I’m discovering that it can be a challenge to stay present in grief.
Now, what I mean by that is, I often want to run away from it. It doesn’t mean if I’m having a good day, I don’t enjoy it. It doesn’t mean I force sadness and sorrow upon myself.
It means society wants an answer or a bandaid or a platitude to fix the “grief problem.” For those in faith communities, it can be even more of a challenge. “God will wipe away every tear. He will fix it.”
Let’s move on.
But I have learned a few things out here. We lived in a constant state of “not yet, not now, not ever on earth.” We waited for a fix. We spent years watching our daughter get weaker and sicker, and realized that there was nothing we could do to keep her alive and thriving. It wasn’t until a few weeks before she passed that I made peace with what it would look like to lose her and how we could invite God into the process instead of constantly asking him to do something, anything, but be with us in her death.
The scales from my eyes fell and I realized, I actually felt like God didn’t belong in death. But he does.
We have learned that grief and loss and heartache are a part of the package. Faith filled or not, we are going to go through life altering, gut wrenching things. Instead of plugging my ears and saying, “No, no, no,” I now know that there is power and freedom in walking through the flames, palms open and up, spirit poor. In the holy hush of heartache, I find peace.
Sitting in grief with others is the most beautiful example of God’s love.
I don’t believe Jesus would walk over to a grieving mother and say, “There there, it’s okay, I took your daughter because she was so great! I wanted her because she was special. Here’s a hankie, wipe off those tears!”
No. I think Jesus would see me and weep with me, deeply touched and troubled by human emotion and experience. He knows because he processed extreme heartache, fear and grief in the Garden.
“Father,” he said, “help me. The weight of this world is heavy. Take this away from me.”
He taught us how to wrestle with the hard things. He showed us true humility.
“Blessed are the poor in spirit, for theirs is the kingdom of heaven.” Matthew 5:3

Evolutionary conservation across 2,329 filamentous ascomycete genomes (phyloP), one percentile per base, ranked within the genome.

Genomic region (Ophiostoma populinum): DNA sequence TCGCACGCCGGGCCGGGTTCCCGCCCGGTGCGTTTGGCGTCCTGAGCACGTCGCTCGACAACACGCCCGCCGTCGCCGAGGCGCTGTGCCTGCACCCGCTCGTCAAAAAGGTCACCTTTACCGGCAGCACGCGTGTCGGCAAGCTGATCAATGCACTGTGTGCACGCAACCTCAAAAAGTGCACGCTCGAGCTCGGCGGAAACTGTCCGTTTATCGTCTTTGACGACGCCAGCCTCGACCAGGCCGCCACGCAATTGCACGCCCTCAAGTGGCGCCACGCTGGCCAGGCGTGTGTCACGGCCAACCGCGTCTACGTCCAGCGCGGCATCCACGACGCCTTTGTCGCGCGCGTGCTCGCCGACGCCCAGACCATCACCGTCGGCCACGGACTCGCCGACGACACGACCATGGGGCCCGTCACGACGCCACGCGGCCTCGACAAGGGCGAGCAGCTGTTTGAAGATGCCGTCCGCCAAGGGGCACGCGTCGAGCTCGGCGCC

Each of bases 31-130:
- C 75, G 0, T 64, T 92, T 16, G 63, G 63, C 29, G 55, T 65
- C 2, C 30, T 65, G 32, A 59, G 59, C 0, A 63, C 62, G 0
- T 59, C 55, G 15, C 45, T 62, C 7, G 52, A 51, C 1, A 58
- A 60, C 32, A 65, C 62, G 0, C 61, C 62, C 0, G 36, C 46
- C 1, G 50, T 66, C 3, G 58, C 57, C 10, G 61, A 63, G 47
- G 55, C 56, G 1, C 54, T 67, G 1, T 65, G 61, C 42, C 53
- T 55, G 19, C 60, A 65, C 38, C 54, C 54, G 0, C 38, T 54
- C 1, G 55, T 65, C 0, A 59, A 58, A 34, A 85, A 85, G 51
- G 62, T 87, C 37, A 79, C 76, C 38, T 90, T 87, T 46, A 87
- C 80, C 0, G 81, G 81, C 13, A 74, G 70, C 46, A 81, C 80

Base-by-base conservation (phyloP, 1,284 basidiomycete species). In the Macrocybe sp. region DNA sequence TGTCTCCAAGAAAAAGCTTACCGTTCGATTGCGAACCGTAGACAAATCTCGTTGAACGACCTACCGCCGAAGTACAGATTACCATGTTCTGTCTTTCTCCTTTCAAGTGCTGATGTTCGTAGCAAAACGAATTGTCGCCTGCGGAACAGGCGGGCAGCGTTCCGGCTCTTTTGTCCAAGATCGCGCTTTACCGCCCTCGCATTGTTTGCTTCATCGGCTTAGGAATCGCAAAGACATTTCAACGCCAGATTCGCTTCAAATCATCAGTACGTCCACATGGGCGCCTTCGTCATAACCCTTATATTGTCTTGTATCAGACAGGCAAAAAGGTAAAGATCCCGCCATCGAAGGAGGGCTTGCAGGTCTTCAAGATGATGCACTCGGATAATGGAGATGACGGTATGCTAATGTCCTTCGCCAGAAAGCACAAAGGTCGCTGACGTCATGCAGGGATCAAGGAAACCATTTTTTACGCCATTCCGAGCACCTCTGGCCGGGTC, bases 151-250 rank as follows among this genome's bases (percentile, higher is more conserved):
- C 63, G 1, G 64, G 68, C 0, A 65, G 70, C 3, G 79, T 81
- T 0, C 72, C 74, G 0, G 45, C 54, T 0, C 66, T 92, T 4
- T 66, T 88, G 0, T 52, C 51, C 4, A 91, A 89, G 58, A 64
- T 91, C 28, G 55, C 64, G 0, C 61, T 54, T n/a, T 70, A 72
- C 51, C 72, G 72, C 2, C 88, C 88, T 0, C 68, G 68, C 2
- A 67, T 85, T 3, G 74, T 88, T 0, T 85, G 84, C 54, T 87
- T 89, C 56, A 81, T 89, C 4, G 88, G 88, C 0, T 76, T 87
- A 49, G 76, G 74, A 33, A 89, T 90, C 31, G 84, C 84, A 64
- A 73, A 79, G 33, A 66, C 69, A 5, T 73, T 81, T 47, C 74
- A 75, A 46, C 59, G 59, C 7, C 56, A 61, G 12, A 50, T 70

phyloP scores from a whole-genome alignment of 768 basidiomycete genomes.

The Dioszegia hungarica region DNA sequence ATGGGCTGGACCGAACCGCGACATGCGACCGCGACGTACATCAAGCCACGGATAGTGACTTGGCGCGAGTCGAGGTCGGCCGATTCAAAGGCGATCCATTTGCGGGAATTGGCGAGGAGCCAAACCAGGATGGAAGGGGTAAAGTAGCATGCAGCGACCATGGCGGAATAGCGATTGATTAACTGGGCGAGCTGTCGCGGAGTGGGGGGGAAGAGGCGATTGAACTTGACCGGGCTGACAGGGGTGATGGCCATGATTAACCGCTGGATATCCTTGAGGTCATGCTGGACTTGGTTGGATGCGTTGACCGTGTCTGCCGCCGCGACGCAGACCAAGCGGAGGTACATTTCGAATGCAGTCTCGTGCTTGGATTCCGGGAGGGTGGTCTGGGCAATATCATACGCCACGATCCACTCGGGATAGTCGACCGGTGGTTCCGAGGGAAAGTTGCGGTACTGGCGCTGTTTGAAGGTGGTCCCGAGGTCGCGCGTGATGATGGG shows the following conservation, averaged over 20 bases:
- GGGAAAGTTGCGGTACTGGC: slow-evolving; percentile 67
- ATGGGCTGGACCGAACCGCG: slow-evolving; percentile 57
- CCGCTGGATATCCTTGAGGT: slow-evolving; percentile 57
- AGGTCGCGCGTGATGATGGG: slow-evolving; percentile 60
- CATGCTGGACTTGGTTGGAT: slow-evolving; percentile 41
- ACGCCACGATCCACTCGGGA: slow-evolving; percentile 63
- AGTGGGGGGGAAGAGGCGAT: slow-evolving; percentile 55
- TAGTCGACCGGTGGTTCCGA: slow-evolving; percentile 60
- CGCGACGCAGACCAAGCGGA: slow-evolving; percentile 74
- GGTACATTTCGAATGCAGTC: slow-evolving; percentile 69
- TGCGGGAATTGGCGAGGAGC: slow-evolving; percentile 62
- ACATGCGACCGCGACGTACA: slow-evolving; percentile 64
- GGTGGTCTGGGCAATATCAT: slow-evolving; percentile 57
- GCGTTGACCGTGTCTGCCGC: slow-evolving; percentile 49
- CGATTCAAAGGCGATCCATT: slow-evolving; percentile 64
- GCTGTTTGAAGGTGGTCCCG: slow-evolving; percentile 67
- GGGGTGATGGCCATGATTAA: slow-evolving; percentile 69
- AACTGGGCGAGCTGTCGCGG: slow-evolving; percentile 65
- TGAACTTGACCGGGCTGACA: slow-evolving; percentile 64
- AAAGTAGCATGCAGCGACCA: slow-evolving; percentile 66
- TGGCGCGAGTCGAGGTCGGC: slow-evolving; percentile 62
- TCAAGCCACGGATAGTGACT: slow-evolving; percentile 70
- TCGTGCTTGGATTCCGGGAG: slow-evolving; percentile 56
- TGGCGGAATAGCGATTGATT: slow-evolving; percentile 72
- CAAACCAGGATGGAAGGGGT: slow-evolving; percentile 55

I think Jesus would say, “Beloved, in this world you will have trouble. You have permission to yell and cry and work through that. But in the midst of your mourning, take heart and know that I have overcome all of it. You will taste and see that I am good, right in this dust. Because I will sit with you. I will nurture and comfort you. I will let you be, nestled in the crook of my arm. I will hold you as you wail. Just come as you are.”
There is no remedy needed for grief. Grief is not a negative emotion that needs fixing. Living with sorrow is a season. It is heavier and it passes away over time. But grief does not. I sometimes sense an underlying panic when I talk about it.
Oh boy. She needs help. I feel sorry for her. I need to pray for her.
Ah. Grief. Making the world uncomfortable since the beginning. Waking us up from our numbness. Calling us away from our tiny problems.
Don’t be afraid to hold the space for those in grief. Grief needs to be experienced. In our grief, that is when the most meaningful spiritual exchanges take place.
In my grief, I see the heart of God. Because as much as we like to have these wonderful, rich lives, much of the world is suffering. Much.
I am free here. Free in my brokenness. Free to laugh. Free to cry. Grief has taught me that. It has unleashed me. It has broken my facades. And because of that, I find the grief journey to be a holy pilgrimage.
I do not have it all together.
And I don’t care.
I do not have the answers.
And I don’t care.